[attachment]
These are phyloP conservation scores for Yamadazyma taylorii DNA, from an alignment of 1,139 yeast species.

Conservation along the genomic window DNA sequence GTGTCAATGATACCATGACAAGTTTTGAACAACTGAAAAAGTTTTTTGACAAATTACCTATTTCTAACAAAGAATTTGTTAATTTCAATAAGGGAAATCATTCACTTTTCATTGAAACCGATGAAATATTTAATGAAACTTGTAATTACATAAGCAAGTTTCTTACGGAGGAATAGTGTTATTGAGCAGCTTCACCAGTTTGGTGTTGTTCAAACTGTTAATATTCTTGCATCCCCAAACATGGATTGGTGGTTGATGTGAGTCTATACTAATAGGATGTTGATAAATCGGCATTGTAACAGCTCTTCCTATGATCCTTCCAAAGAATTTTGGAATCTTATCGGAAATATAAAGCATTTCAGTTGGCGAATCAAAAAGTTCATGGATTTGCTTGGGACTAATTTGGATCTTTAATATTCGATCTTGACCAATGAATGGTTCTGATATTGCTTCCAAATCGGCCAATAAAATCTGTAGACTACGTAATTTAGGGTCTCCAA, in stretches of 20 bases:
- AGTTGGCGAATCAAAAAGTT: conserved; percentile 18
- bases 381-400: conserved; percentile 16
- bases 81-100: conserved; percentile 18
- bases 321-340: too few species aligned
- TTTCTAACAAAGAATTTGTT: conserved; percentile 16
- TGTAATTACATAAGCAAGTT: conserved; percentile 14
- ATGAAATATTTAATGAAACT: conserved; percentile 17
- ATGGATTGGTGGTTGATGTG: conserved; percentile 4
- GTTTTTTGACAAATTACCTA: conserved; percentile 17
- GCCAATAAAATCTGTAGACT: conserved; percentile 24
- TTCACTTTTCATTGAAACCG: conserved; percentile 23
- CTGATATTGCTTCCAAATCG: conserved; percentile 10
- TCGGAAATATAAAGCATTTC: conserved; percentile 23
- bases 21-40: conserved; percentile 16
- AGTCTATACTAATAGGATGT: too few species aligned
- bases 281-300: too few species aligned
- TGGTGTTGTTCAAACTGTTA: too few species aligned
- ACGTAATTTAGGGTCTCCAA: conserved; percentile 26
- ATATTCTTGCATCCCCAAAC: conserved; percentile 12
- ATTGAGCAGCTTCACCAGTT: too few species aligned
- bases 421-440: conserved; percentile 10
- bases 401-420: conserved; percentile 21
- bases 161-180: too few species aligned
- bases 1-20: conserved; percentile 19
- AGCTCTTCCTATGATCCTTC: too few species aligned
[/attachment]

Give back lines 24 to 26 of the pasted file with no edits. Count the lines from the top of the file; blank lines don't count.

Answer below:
- bases 401-420: conserved; percentile 21
- bases 161-180: too few species aligned
- bases 1-20: conserved; percentile 19